3. Embrace all ideas to continuously improve

With Industry 4.0 technologies on the rise, manufacturers seeking to revolutionize the way they operate will need the innovation and critical thinking of an engaged workforce to make it a reality. Employees are working in operations every day, which means they’re likely filled to the brim with ideas for innovation and reinventing daily business processes and operating workstreams. So what can manufacturers do? Collaborate to innovate: Listen to employees, giving them space to develop those ideas on their own, and be willing to take risks while encouraging employees to do the same.

4. Go the extra mile to show employees you value them

The average employee spends a ton of their time at work – why not make it an enjoyable place to be? Sometimes it’s the smallest things that make the biggest difference in how employees view their employer, so long as you understand what actually motivates them. The Workforce Institute finds 32% of Gen Zers crave performance-related recognition from managers, and in fact will use this as a basis for how they measure their personal success at a company. On top of that, the vast majority of Gen Zers (93%) want to be rewarded at work for a job well done. Cash is king, naturally, but they also appreciate public recognition by senior leadership — perhaps being named shift MVP or employee of the month. Recognizing everything from small wins to big milestones will go a long way in driving employee retention.

5. Reinforce employee trust and manager accountability

Good things come when leaders trust their employees, and vice-versa. Building a culture of trust and reliability is dependent on both employees and managers having the data they need to make good decisions and deliver great results. The rising Gen Z workforce expects open and flowing communication. They want frequent check-ins with their manager related to performance and professional development, and 43% would opt for feedback in real time rather than during a scheduled performance review. Hold managers accountable for giving Gen Z the regular feedback they crave to promote trust and transparency.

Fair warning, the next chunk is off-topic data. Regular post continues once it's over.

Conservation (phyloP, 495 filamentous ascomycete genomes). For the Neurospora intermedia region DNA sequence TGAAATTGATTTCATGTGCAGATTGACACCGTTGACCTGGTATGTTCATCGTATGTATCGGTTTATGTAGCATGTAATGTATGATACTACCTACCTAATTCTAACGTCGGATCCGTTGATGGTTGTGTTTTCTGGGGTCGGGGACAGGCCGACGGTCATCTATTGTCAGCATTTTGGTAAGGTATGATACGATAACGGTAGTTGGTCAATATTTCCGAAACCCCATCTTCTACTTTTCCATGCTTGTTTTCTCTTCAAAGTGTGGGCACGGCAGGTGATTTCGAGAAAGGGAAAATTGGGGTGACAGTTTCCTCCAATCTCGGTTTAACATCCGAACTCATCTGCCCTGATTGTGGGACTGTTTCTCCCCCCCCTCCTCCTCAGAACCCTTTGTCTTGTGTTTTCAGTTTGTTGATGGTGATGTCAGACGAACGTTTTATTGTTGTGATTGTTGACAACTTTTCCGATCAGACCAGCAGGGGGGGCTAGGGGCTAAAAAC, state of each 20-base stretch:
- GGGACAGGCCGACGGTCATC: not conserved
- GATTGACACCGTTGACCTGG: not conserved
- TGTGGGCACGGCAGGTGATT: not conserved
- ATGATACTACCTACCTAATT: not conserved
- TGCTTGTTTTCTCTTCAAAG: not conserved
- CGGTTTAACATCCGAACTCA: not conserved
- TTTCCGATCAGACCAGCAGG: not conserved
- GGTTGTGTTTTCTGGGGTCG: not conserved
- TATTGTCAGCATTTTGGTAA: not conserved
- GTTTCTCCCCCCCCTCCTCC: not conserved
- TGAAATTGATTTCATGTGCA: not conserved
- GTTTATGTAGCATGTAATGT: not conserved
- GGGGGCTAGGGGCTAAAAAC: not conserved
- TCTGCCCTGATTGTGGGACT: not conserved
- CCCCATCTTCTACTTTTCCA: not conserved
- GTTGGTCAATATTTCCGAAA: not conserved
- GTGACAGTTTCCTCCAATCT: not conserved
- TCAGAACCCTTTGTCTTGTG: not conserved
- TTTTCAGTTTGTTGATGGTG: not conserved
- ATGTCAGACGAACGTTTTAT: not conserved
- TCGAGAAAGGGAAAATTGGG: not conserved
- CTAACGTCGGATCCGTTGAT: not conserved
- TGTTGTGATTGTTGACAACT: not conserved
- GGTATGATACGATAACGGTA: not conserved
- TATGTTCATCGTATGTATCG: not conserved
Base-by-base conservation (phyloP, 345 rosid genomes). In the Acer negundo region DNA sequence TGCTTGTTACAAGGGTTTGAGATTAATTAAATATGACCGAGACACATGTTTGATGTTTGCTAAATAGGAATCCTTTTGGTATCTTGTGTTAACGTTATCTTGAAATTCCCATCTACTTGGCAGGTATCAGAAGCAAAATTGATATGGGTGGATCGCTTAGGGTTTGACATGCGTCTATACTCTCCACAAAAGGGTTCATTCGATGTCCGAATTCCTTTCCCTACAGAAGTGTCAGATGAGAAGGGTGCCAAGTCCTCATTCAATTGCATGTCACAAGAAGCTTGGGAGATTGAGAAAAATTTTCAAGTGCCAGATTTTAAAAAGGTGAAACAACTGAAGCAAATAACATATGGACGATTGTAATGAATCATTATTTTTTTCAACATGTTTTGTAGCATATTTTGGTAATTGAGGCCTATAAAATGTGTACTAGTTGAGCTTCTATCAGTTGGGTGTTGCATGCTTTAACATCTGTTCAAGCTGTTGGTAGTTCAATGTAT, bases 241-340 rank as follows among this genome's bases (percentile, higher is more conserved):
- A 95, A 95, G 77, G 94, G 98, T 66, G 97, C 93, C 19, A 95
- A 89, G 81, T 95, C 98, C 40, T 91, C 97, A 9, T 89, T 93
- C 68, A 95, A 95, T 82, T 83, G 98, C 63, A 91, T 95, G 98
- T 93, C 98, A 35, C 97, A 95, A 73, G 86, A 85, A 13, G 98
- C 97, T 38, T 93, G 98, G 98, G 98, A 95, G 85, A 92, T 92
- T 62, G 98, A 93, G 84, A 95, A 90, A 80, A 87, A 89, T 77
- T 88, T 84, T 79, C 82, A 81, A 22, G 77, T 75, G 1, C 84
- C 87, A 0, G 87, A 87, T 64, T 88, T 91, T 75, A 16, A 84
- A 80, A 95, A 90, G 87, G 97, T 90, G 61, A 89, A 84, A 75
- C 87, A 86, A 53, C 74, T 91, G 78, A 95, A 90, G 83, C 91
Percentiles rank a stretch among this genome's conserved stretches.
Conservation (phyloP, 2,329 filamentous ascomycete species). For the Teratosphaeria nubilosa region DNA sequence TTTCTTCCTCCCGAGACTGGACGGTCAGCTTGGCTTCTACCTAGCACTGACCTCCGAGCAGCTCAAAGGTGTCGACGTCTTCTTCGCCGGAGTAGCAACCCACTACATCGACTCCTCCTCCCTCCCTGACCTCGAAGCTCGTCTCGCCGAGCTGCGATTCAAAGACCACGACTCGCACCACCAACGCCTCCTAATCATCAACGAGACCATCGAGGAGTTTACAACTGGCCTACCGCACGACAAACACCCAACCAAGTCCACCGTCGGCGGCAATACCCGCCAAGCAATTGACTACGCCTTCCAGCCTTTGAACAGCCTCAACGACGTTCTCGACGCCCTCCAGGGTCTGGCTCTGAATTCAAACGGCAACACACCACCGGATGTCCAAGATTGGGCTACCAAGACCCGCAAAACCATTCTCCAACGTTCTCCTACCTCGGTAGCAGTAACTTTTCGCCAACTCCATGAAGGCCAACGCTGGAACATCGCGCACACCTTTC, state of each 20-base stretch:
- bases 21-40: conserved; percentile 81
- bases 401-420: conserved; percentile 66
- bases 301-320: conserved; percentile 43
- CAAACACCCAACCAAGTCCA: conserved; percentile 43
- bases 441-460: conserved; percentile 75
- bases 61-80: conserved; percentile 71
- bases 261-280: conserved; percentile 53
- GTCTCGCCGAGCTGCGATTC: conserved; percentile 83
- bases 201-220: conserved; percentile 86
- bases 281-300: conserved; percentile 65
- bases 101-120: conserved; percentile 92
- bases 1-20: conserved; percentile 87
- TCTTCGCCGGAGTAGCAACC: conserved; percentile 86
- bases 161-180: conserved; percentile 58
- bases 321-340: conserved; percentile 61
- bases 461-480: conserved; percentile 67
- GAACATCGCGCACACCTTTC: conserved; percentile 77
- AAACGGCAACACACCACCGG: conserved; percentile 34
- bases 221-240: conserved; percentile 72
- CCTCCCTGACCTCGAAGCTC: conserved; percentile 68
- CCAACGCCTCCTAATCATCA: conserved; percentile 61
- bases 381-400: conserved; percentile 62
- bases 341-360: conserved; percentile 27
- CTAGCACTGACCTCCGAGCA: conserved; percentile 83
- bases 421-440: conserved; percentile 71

The next frontier of advanced manufacturing is upon us, and industry awareness makes a difference in changing the perceptions of those who are unlikely to associate salaried work (79%), AI and machine learning (76%), or modern workplace technology (75%) with a career in manufacturing. However, once armed with knowledge about the industry’s surging growth, strong economic outlook, and wide availability of high paying jobs, a recent Kronos survey found that 67% of parents would encourage their child to learn more about career opportunities in manufacturing.

Prioritizing the employee experience will help, not hinder, manufacturing’s digital transformation. When organizations create an atmosphere where people love to work, it’s a gamechanger: Work life is more fulfilling for employees, managers feel more connected with their teams, and the bottom line naturally benefits from an engaged and more productive workforce. Only by inspiring the next-generation workforce can organizations create an equally inspiring next-generation manufacturing industry.

Kylene Zenk is the director of the Manufacturing Practice Group for Kronos Incorporated.